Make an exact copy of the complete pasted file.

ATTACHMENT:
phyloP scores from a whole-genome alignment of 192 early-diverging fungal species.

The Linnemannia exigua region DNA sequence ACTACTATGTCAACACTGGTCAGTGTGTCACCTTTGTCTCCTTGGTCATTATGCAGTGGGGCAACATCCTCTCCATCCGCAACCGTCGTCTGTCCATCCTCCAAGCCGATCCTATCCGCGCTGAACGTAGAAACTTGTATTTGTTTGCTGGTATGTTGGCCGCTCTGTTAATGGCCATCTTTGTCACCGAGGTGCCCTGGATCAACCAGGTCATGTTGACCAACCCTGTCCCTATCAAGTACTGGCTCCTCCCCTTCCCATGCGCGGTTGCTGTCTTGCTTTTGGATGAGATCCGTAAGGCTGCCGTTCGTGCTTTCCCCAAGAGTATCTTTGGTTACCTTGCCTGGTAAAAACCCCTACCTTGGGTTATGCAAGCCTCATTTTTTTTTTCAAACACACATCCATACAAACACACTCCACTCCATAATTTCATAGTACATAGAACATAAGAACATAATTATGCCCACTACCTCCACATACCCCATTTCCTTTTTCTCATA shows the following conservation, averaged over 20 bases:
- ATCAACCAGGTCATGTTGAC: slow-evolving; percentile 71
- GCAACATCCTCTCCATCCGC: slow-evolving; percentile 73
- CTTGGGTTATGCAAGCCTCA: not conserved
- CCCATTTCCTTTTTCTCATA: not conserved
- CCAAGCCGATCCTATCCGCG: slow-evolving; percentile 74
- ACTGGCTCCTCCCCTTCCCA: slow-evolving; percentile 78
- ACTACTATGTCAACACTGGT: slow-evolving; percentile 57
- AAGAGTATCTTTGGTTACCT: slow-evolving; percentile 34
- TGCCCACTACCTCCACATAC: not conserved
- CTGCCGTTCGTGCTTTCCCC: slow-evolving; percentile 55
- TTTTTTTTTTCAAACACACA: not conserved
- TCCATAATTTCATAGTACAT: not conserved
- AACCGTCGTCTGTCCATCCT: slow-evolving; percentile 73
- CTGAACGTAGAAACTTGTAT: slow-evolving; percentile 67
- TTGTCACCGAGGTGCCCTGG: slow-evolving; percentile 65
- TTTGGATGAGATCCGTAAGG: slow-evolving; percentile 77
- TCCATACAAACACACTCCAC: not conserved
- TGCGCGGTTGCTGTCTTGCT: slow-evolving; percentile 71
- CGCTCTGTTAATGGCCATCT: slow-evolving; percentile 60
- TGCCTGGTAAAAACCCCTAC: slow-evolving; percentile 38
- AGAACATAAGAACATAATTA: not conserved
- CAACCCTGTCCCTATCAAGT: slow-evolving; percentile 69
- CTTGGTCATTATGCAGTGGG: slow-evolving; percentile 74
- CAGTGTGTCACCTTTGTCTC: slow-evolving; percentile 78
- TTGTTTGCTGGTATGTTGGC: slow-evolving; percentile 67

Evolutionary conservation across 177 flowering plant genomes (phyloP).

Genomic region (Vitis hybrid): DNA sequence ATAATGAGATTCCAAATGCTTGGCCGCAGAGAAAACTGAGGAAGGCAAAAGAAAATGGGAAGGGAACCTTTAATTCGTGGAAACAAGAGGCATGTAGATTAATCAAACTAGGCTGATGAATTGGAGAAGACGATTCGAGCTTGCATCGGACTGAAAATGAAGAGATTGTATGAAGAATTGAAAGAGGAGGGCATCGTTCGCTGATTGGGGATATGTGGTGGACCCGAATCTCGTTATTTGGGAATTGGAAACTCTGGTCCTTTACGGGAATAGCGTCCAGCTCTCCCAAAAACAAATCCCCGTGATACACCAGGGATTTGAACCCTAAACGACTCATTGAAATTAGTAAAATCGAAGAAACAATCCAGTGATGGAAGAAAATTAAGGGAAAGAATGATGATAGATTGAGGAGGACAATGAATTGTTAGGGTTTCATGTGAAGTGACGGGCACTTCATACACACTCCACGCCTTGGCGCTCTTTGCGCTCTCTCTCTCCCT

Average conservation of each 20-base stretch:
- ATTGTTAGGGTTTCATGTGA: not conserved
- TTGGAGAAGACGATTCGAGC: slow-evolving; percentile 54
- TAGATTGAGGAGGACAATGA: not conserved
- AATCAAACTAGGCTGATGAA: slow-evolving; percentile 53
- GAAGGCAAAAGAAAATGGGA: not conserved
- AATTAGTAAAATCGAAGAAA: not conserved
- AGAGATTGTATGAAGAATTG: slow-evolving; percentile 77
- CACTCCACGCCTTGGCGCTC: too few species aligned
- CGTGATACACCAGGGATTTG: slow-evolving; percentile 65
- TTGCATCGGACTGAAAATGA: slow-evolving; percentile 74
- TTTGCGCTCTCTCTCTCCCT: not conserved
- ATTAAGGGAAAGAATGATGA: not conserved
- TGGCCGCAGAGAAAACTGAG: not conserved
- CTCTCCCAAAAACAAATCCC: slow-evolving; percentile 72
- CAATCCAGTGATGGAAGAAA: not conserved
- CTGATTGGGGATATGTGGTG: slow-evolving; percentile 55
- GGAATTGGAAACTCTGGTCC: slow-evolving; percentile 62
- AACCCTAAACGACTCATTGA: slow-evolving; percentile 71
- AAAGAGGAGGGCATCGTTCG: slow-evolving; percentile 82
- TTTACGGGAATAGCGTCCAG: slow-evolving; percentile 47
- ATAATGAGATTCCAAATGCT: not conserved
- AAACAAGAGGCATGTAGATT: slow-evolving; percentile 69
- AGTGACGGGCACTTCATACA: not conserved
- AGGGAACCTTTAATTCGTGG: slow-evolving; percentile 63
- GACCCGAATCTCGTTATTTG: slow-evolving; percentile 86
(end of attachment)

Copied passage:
phyloP scores from a whole-genome alignment of 192 early-diverging fungal species.

The Linnemannia exigua region DNA sequence ACTACTATGTCAACACTGGTCAGTGTGTCACCTTTGTCTCCTTGGTCATTATGCAGTGGGGCAACATCCTCTCCATCCGCAACCGTCGTCTGTCCATCCTCCAAGCCGATCCTATCCGCGCTGAACGTAGAAACTTGTATTTGTTTGCTGGTATGTTGGCCGCTCTGTTAATGGCCATCTTTGTCACCGAGGTGCCCTGGATCAACCAGGTCATGTTGACCAACCCTGTCCCTATCAAGTACTGGCTCCTCCCCTTCCCATGCGCGGTTGCTGTCTTGCTTTTGGATGAGATCCGTAAGGCTGCCGTTCGTGCTTTCCCCAAGAGTATCTTTGGTTACCTTGCCTGGTAAAAACCCCTACCTTGGGTTATGCAAGCCTCATTTTTTTTTTCAAACACACATCCATACAAACACACTCCACTCCATAATTTCATAGTACATAGAACATAAGAACATAATTATGCCCACTACCTCCACATACCCCATTTCCTTTTTCTCATA shows the following conservation, averaged over 20 bases:
- ATCAACCAGGTCATGTTGAC: slow-evolving; percentile 71
- GCAACATCCTCTCCATCCGC: slow-evolving; percentile 73
- CTTGGGTTATGCAAGCCTCA: not conserved
- CCCATTTCCTTTTTCTCATA: not conserved
- CCAAGCCGATCCTATCCGCG: slow-evolving; percentile 74
- ACTGGCTCCTCCCCTTCCCA: slow-evolving; percentile 78
- ACTACTATGTCAACACTGGT: slow-evolving; percentile 57
- AAGAGTATCTTTGGTTACCT: slow-evolving; percentile 34
- TGCCCACTACCTCCACATAC: not conserved
- CTGCCGTTCGTGCTTTCCCC: slow-evolving; percentile 55
- TTTTTTTTTTCAAACACACA: not conserved
- TCCATAATTTCATAGTACAT: not conserved
- AACCGTCGTCTGTCCATCCT: slow-evolving; percentile 73
- CTGAACGTAGAAACTTGTAT: slow-evolving; percentile 67
- TTGTCACCGAGGTGCCCTGG: slow-evolving; percentile 65
- TTTGGATGAGATCCGTAAGG: slow-evolving; percentile 77
- TCCATACAAACACACTCCAC: not conserved
- TGCGCGGTTGCTGTCTTGCT: slow-evolving; percentile 71
- CGCTCTGTTAATGGCCATCT: slow-evolving; percentile 60
- TGCCTGGTAAAAACCCCTAC: slow-evolving; percentile 38
- AGAACATAAGAACATAATTA: not conserved
- CAACCCTGTCCCTATCAAGT: slow-evolving; percentile 69
- CTTGGTCATTATGCAGTGGG: slow-evolving; percentile 74
- CAGTGTGTCACCTTTGTCTC: slow-evolving; percentile 78
- TTGTTTGCTGGTATGTTGGC: slow-evolving; percentile 67

Evolutionary conservation across 177 flowering plant genomes (phyloP).

Genomic region (Vitis hybrid): DNA sequence ATAATGAGATTCCAAATGCTTGGCCGCAGAGAAAACTGAGGAAGGCAAAAGAAAATGGGAAGGGAACCTTTAATTCGTGGAAACAAGAGGCATGTAGATTAATCAAACTAGGCTGATGAATTGGAGAAGACGATTCGAGCTTGCATCGGACTGAAAATGAAGAGATTGTATGAAGAATTGAAAGAGGAGGGCATCGTTCGCTGATTGGGGATATGTGGTGGACCCGAATCTCGTTATTTGGGAATTGGAAACTCTGGTCCTTTACGGGAATAGCGTCCAGCTCTCCCAAAAACAAATCCCCGTGATACACCAGGGATTTGAACCCTAAACGACTCATTGAAATTAGTAAAATCGAAGAAACAATCCAGTGATGGAAGAAAATTAAGGGAAAGAATGATGATAGATTGAGGAGGACAATGAATTGTTAGGGTTTCATGTGAAGTGACGGGCACTTCATACACACTCCACGCCTTGGCGCTCTTTGCGCTCTCTCTCTCCCT

Average conservation of each 20-base stretch:
- ATTGTTAGGGTTTCATGTGA: not conserved
- TTGGAGAAGACGATTCGAGC: slow-evolving; percentile 54
- TAGATTGAGGAGGACAATGA: not conserved
- AATCAAACTAGGCTGATGAA: slow-evolving; percentile 53
- GAAGGCAAAAGAAAATGGGA: not conserved
- AATTAGTAAAATCGAAGAAA: not conserved
- AGAGATTGTATGAAGAATTG: slow-evolving; percentile 77
- CACTCCACGCCTTGGCGCTC: too few species aligned
- CGTGATACACCAGGGATTTG: slow-evolving; percentile 65
- TTGCATCGGACTGAAAATGA: slow-evolving; percentile 74
- TTTGCGCTCTCTCTCTCCCT: not conserved
- ATTAAGGGAAAGAATGATGA: not conserved
- TGGCCGCAGAGAAAACTGAG: not conserved
- CTCTCCCAAAAACAAATCCC: slow-evolving; percentile 72
- CAATCCAGTGATGGAAGAAA: not conserved
- CTGATTGGGGATATGTGGTG: slow-evolving; percentile 55
- GGAATTGGAAACTCTGGTCC: slow-evolving; percentile 62
- AACCCTAAACGACTCATTGA: slow-evolving; percentile 71
- AAAGAGGAGGGCATCGTTCG: slow-evolving; percentile 82
- TTTACGGGAATAGCGTCCAG: slow-evolving; percentile 47
- ATAATGAGATTCCAAATGCT: not conserved
- AAACAAGAGGCATGTAGATT: slow-evolving; percentile 69
- AGTGACGGGCACTTCATACA: not conserved
- AGGGAACCTTTAATTCGTGG: slow-evolving; percentile 63
- GACCCGAATCTCGTTATTTG: slow-evolving; percentile 86